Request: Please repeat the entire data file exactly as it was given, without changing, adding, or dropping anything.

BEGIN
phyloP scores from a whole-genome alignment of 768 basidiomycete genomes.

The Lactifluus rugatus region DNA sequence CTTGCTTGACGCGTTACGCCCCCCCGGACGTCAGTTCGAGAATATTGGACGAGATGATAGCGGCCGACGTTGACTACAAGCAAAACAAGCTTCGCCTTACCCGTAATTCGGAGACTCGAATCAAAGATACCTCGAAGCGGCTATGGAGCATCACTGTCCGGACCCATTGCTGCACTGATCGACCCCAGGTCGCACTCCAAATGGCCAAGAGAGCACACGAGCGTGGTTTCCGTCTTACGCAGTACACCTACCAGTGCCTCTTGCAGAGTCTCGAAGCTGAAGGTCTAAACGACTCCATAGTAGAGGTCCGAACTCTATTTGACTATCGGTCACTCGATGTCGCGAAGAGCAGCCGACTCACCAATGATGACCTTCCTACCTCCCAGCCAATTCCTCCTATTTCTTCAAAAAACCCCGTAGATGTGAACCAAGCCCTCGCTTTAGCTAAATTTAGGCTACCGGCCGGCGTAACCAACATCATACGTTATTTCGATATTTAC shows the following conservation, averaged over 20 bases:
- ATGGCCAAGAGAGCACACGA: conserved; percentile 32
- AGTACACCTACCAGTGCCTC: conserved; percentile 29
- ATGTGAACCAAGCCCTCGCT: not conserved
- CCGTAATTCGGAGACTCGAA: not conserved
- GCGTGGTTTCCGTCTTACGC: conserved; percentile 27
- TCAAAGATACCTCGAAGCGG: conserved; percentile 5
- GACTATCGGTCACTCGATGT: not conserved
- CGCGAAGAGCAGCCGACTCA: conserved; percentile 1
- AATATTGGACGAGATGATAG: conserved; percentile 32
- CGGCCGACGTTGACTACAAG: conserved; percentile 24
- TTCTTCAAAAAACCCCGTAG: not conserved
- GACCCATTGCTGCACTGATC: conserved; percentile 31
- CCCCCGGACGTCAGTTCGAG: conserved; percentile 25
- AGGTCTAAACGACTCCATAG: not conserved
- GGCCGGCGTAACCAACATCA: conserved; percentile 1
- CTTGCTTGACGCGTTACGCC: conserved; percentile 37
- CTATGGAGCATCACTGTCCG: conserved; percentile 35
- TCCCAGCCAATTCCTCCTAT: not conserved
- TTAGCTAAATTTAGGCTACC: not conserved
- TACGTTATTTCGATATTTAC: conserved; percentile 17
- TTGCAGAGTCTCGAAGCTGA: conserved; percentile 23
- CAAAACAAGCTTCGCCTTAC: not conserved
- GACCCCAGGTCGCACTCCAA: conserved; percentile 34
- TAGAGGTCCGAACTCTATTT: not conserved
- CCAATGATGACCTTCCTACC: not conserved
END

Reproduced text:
phyloP scores from a whole-genome alignment of 768 basidiomycete genomes.

The Lactifluus rugatus region DNA sequence CTTGCTTGACGCGTTACGCCCCCCCGGACGTCAGTTCGAGAATATTGGACGAGATGATAGCGGCCGACGTTGACTACAAGCAAAACAAGCTTCGCCTTACCCGTAATTCGGAGACTCGAATCAAAGATACCTCGAAGCGGCTATGGAGCATCACTGTCCGGACCCATTGCTGCACTGATCGACCCCAGGTCGCACTCCAAATGGCCAAGAGAGCACACGAGCGTGGTTTCCGTCTTACGCAGTACACCTACCAGTGCCTCTTGCAGAGTCTCGAAGCTGAAGGTCTAAACGACTCCATAGTAGAGGTCCGAACTCTATTTGACTATCGGTCACTCGATGTCGCGAAGAGCAGCCGACTCACCAATGATGACCTTCCTACCTCCCAGCCAATTCCTCCTATTTCTTCAAAAAACCCCGTAGATGTGAACCAAGCCCTCGCTTTAGCTAAATTTAGGCTACCGGCCGGCGTAACCAACATCATACGTTATTTCGATATTTAC shows the following conservation, averaged over 20 bases:
- ATGGCCAAGAGAGCACACGA: conserved; percentile 32
- AGTACACCTACCAGTGCCTC: conserved; percentile 29
- ATGTGAACCAAGCCCTCGCT: not conserved
- CCGTAATTCGGAGACTCGAA: not conserved
- GCGTGGTTTCCGTCTTACGC: conserved; percentile 27
- TCAAAGATACCTCGAAGCGG: conserved; percentile 5
- GACTATCGGTCACTCGATGT: not conserved
- CGCGAAGAGCAGCCGACTCA: conserved; percentile 1
- AATATTGGACGAGATGATAG: conserved; percentile 32
- CGGCCGACGTTGACTACAAG: conserved; percentile 24
- TTCTTCAAAAAACCCCGTAG: not conserved
- GACCCATTGCTGCACTGATC: conserved; percentile 31
- CCCCCGGACGTCAGTTCGAG: conserved; percentile 25
- AGGTCTAAACGACTCCATAG: not conserved
- GGCCGGCGTAACCAACATCA: conserved; percentile 1
- CTTGCTTGACGCGTTACGCC: conserved; percentile 37
- CTATGGAGCATCACTGTCCG: conserved; percentile 35
- TCCCAGCCAATTCCTCCTAT: not conserved
- TTAGCTAAATTTAGGCTACC: not conserved
- TACGTTATTTCGATATTTAC: conserved; percentile 17
- TTGCAGAGTCTCGAAGCTGA: conserved; percentile 23
- CAAAACAAGCTTCGCCTTAC: not conserved
- GACCCCAGGTCGCACTCCAA: conserved; percentile 34
- TAGAGGTCCGAACTCTATTT: not conserved
- CCAATGATGACCTTCCTACC: not conserved